'Demon spirits, hiding from the light
Beggars and liars, roam the windy nights
Witches and warlocks, die in bloody fights
Trick or treat, it´s Halloween tonight!'

You're goddamn right it is, and Detroit's Heavy Metal Horror Show had a breakout record here which sadly never quite reaped the attention it could have. To it's credit, though, Don't Metal With Evil is one of those inspiring efforts that just hasn't seemed to age through the intervening decades, easily trumping everything the band have released since (though their output is sparse, they've continue to roll out new material every few years). Halloween were performing at an interesting nexus between the more radio prone glitz metal of their day ala Twisted Sister, Malice and Lizzy Borden, and the USPM of Liege Lord and Omen, and thus there's at least something here for anyone that craves poisonous, obscure 80s candy corn.


Don't Metal With Cheese - 70%

witchslayer, May 12th, 2007

Today we are taking a look at Halloween's debut, Don't Metal With Evil. Alright I'm going to save some of you a couple of minutes and just tell you that if you're really into traditional or speed metal, you need to hear this, because there is a good chance you will like it. Even better, if you're a fan of Grim Reaper or Mercyful Fate consider this the end of the review and seek out a copy of this album at once. Moving on then. In case you missed the other sentence, we have established that this album is traditional/speed metal (or “heavy metal” if you prefer). What we get here is melody, speed, high-pitched vocals in the hard rock vein, guitar solos, and humorous lyrics. What we do not get here is aggression, which is alright since the album is clearly not aiming for it, but it IS a shortcoming for those of us who are looking to get our asses kicked by an album. In other words, if you just want to get drunk and listen to “oldschool metal” this album will do the trick.

The strong point of the album is really the songwriting, and when you get down to it, that is at least 90% of what determines an album's quality. Whether you dig this kind of music or not, you will agree that this is no half-assed effort. For example, listen to the first track, Busted. Ok, now listen to it again. Alright, now try it a third time. That chorus is part of you forever now, you can't miss it again. What's that called again? Catchiness I think. This is solid speed/heavy metal with cheesy vocals and lyrics, and it delivers just about how you'd expect it to. Plus it has a lot of solos, and they're not Kerry King style either (which can only be a good thing).

Let's put this into perspective. This was released in 1985. If you're a hardcore thrash metal fan as I am, you will probably add this to the spectrum of second tier albums considering some of the albums that were released that year. If you are used to Bonded by Blood or Hell Awaits, you will find this album weak and cheesy (unless you happen to also be a heavy metal fan, in which case you will use different criteria for judging it). On the other hand, this is not thrash metal nor does it aspire to be. So if you have a thing for heavy metal with a touch of humor to it, there's no reason why you should skip this album.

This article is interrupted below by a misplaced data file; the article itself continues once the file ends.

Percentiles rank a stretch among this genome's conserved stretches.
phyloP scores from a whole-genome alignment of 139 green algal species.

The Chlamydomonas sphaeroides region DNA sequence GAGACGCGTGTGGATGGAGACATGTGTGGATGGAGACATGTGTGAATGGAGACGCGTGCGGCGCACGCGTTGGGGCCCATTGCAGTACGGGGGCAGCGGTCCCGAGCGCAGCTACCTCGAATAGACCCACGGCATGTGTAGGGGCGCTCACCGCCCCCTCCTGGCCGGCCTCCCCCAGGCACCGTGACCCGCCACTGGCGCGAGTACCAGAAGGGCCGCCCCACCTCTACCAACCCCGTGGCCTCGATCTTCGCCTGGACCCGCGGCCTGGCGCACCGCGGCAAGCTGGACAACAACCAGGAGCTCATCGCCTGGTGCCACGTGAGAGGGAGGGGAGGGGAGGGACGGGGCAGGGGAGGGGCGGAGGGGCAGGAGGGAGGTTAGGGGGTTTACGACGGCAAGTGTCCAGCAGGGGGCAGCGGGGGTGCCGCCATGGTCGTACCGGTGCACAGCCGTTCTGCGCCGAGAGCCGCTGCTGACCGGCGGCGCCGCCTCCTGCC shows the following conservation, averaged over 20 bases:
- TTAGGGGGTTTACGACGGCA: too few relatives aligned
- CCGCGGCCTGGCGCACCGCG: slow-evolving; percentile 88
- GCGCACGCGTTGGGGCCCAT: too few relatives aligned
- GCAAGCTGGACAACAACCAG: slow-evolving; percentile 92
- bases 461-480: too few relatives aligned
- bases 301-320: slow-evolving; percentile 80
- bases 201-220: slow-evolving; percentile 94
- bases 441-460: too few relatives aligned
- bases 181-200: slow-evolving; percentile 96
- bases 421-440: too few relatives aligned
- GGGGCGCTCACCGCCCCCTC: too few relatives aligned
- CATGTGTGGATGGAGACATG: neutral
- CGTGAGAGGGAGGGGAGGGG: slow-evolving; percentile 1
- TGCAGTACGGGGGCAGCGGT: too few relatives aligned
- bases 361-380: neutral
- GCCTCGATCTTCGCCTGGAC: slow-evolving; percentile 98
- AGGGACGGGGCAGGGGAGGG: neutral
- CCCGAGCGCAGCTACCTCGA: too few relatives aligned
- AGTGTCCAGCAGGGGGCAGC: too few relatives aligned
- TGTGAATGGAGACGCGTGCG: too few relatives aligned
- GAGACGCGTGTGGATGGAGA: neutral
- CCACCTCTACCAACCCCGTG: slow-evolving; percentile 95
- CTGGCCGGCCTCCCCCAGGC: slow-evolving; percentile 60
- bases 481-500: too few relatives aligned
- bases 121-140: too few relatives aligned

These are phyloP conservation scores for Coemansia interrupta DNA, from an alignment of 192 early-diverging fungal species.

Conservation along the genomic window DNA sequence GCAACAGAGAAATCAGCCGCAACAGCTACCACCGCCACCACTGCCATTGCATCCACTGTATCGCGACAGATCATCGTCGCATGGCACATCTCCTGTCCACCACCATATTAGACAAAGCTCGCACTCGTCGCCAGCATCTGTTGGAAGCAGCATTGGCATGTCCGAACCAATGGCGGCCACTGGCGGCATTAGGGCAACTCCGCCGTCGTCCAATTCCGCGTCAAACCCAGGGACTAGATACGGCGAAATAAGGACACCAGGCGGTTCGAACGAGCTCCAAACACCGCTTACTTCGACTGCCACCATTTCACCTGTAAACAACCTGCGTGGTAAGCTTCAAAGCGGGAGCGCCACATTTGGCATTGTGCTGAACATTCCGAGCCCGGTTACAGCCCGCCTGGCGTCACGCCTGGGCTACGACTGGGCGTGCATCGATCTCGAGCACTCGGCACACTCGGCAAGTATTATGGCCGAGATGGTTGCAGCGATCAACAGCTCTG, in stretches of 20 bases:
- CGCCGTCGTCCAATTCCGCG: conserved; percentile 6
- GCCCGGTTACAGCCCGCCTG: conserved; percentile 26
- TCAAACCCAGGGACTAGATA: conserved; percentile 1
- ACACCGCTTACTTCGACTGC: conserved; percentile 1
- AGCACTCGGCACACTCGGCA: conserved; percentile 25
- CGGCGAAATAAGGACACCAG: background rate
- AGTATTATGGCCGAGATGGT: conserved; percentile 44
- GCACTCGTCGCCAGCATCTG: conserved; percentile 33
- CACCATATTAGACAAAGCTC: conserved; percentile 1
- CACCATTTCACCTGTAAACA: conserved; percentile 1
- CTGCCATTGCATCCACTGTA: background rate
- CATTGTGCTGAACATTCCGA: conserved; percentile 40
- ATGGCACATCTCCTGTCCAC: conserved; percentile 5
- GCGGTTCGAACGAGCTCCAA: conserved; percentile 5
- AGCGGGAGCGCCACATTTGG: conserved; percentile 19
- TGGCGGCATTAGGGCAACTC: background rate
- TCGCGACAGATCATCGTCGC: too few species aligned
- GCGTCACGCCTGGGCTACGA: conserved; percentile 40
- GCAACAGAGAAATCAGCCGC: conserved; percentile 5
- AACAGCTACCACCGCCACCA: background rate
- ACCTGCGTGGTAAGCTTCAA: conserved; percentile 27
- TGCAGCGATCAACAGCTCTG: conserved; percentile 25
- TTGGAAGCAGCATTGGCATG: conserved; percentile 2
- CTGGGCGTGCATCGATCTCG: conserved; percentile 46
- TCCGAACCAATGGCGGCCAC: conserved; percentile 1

Trick or treat or die!!! - 80%

UltraBoris, May 25th, 2003

Oh man this is such a FUN album. Really, that's the best adjective I can come up with... it's got catchy riffs and these fun singalong vocals with over-the-top, slightly cheesy, and just in general not-to-be-taken-too-seriously lyrics. Textured soundscapes and deep introspection, this is not. This is just fun heavy fucking metal to be played loud.

We have here such classics as "you're busted!!" and "we're hitting you in your dreams tonight!" - the vocals take some getting used to, they're almost the Mister Rogers of heavy metal. Come on, kids, sing along... just a victim of HALLOWEEN!!! "Run before I kill you", etc etc. Need I go on?

The songs are pretty much the 80s style of classic metal, some more uptempo than others. Busted!!! is a classic speed metal wrecker, as is Trick or Treat, and then we have a few more anthemic midpaced numbers like the title track - "it might be too late now, can you hear the bell?" and also the occasionally thrashier "What a Nice Place". "Justice for All" is the ballad but it gets heavier... and then there's also "She's a Teaser" - with a title you expect some kind of disaster, but it turns out to be a nice midpaced banger... she's a teaser (she keeps you up all night!) We close with another dose of blazing fury in To Fight the Beast, with a solo that goes on forever - oh yeah most songs have those too, including the random triplet-based Richie Blackmore solo for about a second and a half in The Wicked Witch.

Plain and simple kids, this is just heavy fucking metal. No modern atrocities to be found here... crank this one up... or die!!!